PETER J HENNING
In any election, new politics and policies are often debated in much detail. The impact of the presidential election on law enforcement will be more subtle, however, especially after there was little discussion about policing the markets during the campaign. The re-election of President Obama will result in less drastic changes than if Mitt Romney had won, but there will be turnover at several agencies. In addition, there is an inevitable reshuffling of positions as some senior law enforcement officials switch to lucrative posts in the private sector. This comes as law firms will happily pay top dollar for the access and credibility that a former official can bring.
A change in leadership at any given agency often has little effect, at least in the short term, on the day-to-day work in investigations and prosecutions. For example, the wide-ranging investigation of hedge funds that led to the conviction of Raj Rajaratnam, Rajat Gupta and a host of others for insider trading began under the Bush administration and came to fruition in October 2009. The change in the Justice Department leadership had no appreciable impact on the investigation.
I doubt there will be any new, sweeping investigations or legislation involving white-collar crime in the Presidents second term, barring another economic cataclysm or a hidden corporate fraud. Nevertheless, there are three topics I expect that the administration may address, or be forced to address, in the coming four years:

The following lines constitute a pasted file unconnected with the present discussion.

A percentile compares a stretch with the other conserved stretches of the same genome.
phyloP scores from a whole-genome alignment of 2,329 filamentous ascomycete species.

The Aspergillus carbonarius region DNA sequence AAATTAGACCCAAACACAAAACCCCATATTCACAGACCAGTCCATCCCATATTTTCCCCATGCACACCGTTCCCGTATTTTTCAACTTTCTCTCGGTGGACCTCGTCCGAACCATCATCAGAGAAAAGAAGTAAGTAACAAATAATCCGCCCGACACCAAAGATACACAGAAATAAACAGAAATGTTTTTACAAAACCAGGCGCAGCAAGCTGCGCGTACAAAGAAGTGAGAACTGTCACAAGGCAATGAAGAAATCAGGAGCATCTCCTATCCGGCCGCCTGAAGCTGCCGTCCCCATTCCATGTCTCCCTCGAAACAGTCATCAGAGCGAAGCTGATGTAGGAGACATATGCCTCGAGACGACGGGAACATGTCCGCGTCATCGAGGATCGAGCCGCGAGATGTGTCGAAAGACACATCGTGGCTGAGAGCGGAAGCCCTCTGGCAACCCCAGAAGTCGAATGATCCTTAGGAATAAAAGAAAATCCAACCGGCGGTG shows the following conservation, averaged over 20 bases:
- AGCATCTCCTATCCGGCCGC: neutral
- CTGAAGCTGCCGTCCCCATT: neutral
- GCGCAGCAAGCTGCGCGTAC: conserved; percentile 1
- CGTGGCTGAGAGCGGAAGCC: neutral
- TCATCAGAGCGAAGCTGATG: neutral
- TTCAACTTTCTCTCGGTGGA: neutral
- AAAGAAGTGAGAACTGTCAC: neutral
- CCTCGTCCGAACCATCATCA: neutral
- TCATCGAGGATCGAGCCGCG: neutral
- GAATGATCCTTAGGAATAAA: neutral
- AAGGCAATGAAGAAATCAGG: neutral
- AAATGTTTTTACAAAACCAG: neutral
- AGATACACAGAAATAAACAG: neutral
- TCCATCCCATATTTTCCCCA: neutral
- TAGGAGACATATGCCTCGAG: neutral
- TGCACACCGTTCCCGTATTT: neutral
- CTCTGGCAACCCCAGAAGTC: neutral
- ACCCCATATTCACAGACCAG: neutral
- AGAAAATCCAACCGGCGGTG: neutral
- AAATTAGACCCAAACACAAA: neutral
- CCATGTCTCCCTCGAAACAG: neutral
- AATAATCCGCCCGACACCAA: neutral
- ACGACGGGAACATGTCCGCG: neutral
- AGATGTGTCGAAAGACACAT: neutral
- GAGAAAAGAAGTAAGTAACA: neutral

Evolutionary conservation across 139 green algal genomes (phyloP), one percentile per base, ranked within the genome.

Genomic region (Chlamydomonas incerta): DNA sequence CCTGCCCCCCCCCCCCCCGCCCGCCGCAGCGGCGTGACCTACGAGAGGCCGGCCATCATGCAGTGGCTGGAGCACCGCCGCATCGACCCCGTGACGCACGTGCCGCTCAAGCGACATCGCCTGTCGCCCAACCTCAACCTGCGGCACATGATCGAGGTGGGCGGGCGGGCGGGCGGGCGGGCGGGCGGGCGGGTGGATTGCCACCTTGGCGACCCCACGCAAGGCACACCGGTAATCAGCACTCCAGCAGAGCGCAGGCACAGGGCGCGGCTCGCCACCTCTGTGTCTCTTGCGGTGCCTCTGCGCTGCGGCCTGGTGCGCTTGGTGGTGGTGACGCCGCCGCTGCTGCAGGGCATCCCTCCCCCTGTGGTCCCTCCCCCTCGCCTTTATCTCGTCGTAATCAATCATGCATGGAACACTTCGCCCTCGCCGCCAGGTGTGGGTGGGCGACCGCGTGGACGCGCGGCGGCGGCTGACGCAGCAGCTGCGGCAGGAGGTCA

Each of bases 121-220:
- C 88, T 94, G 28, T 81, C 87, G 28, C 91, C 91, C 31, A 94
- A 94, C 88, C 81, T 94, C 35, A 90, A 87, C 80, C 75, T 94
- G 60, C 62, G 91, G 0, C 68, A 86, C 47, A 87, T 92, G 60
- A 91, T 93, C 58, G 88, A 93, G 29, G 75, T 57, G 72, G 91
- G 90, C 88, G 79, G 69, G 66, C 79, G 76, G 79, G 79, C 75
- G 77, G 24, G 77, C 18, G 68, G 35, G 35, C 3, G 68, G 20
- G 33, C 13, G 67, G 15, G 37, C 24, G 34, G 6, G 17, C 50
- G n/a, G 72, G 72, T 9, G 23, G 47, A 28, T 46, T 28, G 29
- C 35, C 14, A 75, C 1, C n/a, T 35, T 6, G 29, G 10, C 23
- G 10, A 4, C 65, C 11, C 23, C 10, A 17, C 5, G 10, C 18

In a speech the day before the election, Lanny A Breuer, the head of the Justice Departments criminal division, said that the vigorous enforcement of the Foreign Corrupt Practices Act has been a signature achievement of the Obama administration. The government has aggressively pursued a number of cases, particularly against foreign companies, over paying bribes to government officials to obtain business in their countries.
Much like the insider trading investigations, the push against overseas bribery began under President George W Bush, but the Justice Department has made this a featured player in its corporate law enforcement efforts. More investigations are being pursued in industries that traditionally were not involved in corruption investigations, like pharmaceutical companies.
That aggressive approach seems to have ensnared a global bank. Barclays recently disclosed that the Justice Department and the Securities and Exchange Commission are looking at payments made in connection with securing a large capital infusion from Qatars investment fund in 2008. A number of government funds made investments during